I / O completion port
Windows 2000 is designed to be a safe, robust operating system that can serve thousands of users. Historically, a service application was written using one of two models:
Threads wait for requests from clients (usually over the network). When the request arrives, the thread wakes up and processes the client’s request.
The thread waits for the client’s request and generates a new thread to process it. When a new thread is processing a client’s request, the old thread loops through another client’s request. The new thread exits after fully processing the client’s request.
The problem of serial model is that it can’t handle multiple and concurrent requests well. If two clients make requests at the same time, only one can be processed at a time; the second request must wait for the first request to complete. A service application designed as a serial model has no advantage over a multiprocessor machine. Obviously, the serial model is better for simple server applications, and fewer client connections enable requests to be processed quickly. The Ping Service is a good example of a serial model server application.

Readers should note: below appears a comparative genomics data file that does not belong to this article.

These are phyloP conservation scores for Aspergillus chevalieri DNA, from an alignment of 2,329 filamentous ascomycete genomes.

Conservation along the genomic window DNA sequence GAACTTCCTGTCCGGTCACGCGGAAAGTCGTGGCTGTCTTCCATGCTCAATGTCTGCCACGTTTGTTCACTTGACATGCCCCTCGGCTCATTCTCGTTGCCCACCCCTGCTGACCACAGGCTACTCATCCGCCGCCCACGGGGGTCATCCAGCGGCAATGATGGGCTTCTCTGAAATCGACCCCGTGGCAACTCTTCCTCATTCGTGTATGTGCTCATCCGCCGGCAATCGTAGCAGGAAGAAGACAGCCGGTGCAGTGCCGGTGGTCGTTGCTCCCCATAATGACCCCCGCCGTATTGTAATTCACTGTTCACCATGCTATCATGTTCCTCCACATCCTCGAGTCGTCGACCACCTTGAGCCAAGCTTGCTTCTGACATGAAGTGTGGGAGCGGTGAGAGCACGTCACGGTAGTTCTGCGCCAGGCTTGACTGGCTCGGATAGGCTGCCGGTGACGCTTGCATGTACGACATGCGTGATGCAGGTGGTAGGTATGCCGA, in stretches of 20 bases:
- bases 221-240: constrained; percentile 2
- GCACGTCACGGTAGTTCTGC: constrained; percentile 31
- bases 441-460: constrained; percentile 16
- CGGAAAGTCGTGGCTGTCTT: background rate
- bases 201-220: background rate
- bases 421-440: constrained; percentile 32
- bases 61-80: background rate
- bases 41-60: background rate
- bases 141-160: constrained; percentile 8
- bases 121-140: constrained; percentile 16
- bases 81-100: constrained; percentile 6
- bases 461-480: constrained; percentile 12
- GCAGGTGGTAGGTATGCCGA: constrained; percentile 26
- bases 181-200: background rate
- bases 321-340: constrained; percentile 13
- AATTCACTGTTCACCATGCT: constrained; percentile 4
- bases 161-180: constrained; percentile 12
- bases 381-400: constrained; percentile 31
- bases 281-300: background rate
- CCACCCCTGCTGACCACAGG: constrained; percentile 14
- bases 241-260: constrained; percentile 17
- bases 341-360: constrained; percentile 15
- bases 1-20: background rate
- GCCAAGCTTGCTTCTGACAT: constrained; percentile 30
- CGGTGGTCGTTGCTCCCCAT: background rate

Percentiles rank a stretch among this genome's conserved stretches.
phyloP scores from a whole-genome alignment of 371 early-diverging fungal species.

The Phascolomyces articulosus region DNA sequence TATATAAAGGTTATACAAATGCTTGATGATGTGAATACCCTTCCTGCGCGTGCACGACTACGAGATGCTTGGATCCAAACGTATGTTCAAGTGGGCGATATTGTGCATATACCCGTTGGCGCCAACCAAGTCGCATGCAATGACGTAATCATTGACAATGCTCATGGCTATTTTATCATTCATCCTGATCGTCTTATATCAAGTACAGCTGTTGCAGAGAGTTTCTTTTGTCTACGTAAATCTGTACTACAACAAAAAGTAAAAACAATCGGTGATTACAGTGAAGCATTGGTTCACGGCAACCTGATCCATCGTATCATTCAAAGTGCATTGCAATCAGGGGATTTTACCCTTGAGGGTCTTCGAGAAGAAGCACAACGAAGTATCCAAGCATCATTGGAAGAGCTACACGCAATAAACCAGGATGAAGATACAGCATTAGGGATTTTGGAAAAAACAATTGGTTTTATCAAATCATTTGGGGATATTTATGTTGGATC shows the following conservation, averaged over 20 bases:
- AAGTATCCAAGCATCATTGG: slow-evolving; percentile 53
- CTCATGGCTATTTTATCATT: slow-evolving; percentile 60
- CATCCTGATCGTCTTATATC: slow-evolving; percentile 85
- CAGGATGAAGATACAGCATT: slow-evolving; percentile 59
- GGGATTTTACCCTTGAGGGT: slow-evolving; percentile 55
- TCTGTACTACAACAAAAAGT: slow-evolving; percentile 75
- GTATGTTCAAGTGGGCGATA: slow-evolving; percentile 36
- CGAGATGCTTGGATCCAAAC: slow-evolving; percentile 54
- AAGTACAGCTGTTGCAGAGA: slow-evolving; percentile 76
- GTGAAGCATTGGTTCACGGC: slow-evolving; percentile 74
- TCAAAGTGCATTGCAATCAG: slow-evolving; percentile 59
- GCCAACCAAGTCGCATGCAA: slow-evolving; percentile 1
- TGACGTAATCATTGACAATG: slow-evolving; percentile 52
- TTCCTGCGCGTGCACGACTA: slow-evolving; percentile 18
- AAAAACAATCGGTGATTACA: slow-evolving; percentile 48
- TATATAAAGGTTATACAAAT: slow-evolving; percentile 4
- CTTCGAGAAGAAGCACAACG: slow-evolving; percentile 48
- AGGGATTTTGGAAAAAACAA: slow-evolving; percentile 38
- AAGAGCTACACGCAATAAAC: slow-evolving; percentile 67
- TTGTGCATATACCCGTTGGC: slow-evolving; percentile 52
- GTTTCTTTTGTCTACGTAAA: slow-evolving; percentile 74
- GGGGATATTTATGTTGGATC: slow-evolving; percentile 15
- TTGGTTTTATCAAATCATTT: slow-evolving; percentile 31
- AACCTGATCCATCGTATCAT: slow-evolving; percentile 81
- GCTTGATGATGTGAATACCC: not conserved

Because of the limitation of serial model, parallel model is very popular. In the parallel model, a thread is created to process all requests from clients. The advantage is that the thread waiting for the request to arrive has little work to do. Most of the time, the thread is sleeping. When a client request arrives, the thread wakes up, creates a new thread to process the request, and waits for another connection. This means that incoming client requests can be easily processed. Moreover, because each client request has its own processing thread, the server application can scale well, and has more advantages in multi processor machines. Therefore, in the case of using the parallel model, when upgrading the hardware (adding CPU), the performance of the server application will also improve.
The service application of the parallel model is implemented under windows. The windows team noticed that it didn’t perform as well as expected. In particular, the windows team noticed that processing a large number of concurrent client requests meant that a large number of threads were running simultaneously in the system. Because all threads are runnable (without suspending or waiting for something to happen), Microsoft realized that the windows kernel spent too much time on context switching of running threads, so that threads did not have enough time to work. In order for windows to have a convincing server running environment, Microsoft needs to solve this problem. The result is an I / O completion port kernel object.